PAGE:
resolved by an eventual stipulation that FDA approval of version of Tamoxifen, and that, when Barr began to market Mylan’s generic product would become effective only after the drug, the 180-day exclusivity period would have been triggered. The complaints asserted that “other generic man- In the course of the litigation between Astra and these ufacturers would have introduced their own versions of other generic manufacturers, the FDA granted tentative Tamoxifen upon the expiration of the exclusivity period, approval of the Pharmacie ANDA, and the 30-month Hatch- with Zeneca collaterally estopped from invoking its invali- Waxman automatic stay of effectiveness of the FDA’s tenta- dated patent as a defense.” Id. As a result, the complaints tive approvals of the Mylan and Novophram ANDAs was averred, “the price for Tamoxifen would have declined sub- about to expire. Relying on the change in FDA rules relat- stantially below the levels at which the Zeneca-manufac- ing to the 180-day period of market exclusivity, Barr tured drug in fact sold in the market shared by Zeneca and claimed entitlement to the exclusivity period. The FDA Barr through the Settlement Agreement.” Id. agreed with Barr’s petition to confirm Barr’s entitlement to Reviewing de novo the district court’s decision to dis- the exclusivity period. Because Barr was the only “author- miss the complaints,4 the Second Circuit first noted the ten- ized generic” distributor of Tamoxifen, and because, under sion between “restraints on anti-competitive behavior the Astra-Barr settlement, it did not begin manufacturing its imposed by the Sherman Act and grants of patent monopo- own generic product until after the Astra Tamoxifen patent lies under the patent laws, as complicated by the Hatch- expired, the 180-day exclusivity period did not begin to run Waxman Act.” Op. at 30. It decided the appeal, the court for several years, and Mylan, Novopharm and Pharmacie said, “against the backdrop of our longstanding adherence were prevented from marketing their generic Tamoxifen to the principle that ‘courts are bound to encourage’ the set- tlement of litigation.” Where a case is “complex and expen- While the patent infringement suits by Astra against sive,” the court said, and where “resolution of the case will Novopharm, Pharmacie and Mylan were pending, a variety benefit the public, the public has a strong interest in settle- of consumer groups filed antitrust lawsuits contending that the Astra-Barr settlement “unlawfully (1) enabled Zeneca In a statement pregnant with meaning, given the declara- and Barr to resuscitate a patent that the district court had tion of patent invalidity by the district court in the Tamoxifen already held to be invalid and unenforceable; (2) facilitated patent litigation, the Second Circuit stated, in the antitrust Zeneca’s continuing monopolization of the market for appeal, that “‘where there are legitimately conflicting [patent] tamoxifen; (3) provided for the sharing of unlawful monop- claims . . ., a settlement by agreement, rather than litigation, oly profits between Zeneca and Barr; (4) maintained an arti- is not precluded by the [Sherman] Act,’ although such a set- ficially high price for tamoxifen; and (5) prevented compe- tlement may ultimately have an adverse effect on competition.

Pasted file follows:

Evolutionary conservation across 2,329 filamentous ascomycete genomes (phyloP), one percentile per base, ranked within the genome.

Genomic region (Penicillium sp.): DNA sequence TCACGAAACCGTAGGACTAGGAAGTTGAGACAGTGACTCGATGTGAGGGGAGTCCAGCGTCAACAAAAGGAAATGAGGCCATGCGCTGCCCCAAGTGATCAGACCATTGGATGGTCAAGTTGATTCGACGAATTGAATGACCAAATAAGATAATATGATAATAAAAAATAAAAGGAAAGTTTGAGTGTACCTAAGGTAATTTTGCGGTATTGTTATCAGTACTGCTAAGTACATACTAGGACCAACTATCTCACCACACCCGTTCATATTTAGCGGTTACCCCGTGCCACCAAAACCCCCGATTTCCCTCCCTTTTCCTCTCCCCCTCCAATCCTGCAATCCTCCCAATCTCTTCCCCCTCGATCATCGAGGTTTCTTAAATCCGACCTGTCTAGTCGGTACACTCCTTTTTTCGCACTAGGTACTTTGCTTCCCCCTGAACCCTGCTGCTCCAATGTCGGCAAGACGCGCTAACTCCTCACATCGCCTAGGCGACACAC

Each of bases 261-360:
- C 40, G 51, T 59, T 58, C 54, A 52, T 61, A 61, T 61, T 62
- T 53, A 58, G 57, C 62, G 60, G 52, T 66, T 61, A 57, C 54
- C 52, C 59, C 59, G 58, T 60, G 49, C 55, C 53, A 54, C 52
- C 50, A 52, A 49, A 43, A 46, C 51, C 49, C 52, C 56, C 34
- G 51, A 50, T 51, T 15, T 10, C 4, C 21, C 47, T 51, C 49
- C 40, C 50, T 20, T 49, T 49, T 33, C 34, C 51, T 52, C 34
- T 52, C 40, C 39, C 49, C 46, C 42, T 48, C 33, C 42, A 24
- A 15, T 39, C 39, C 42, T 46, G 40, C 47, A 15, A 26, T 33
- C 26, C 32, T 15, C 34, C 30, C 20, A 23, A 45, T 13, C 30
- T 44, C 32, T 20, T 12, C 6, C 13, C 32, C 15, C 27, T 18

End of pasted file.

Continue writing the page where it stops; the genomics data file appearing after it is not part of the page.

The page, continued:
tition from other generic manufacturers of tamoxifen.” Op.
Standard Oil Co. v. United States, 283 U.S. 163, 171, 51 S. Ct.
at 18. The antitrust complaints asserted that the trial court’s 421, 75 L. Ed. 926 (1931) …” Op. at 31–32 (emphasis sup- judgment, invalidating the Taxomifen patent, would have plied). Patent litigation settlements, the court said, “promote been affirmed on appeal, allowing Barr to market a generic efficiencies, resolving disputes that might otherwise block or 4 Under the Federal Rules of Civil Procedure, as the Second Circuit noted, the court was required “to accept as true all the factual allegations in the complaint, Leatherman v. Tarrant County Narcotics Intelligence & Coordination Unit, 507 U.S. 163, 164, 113 S. Ct. 1160, 122 L. Ed. 2d 517 (1993), and to draw all reasonable inferences in plaintiffs’ favor,” Freedom Holdings Inc. v. Spitzer, 357 F.3d 205, 216 (2d Cir. 2004).” Op. at 27. Only “if it is clear that no relief could be granted under any set of facts that could be proved consistent with the allegations … Swierkiewicz v. Sorema N.A., 534 U.S. 506, 514, 122 S. Ct. 992, 152 L. Ed. 2d 1 (2002),” was the court permitted to dismiss the complaints.
delay the market entry of valuable inventions.” Id. at 33.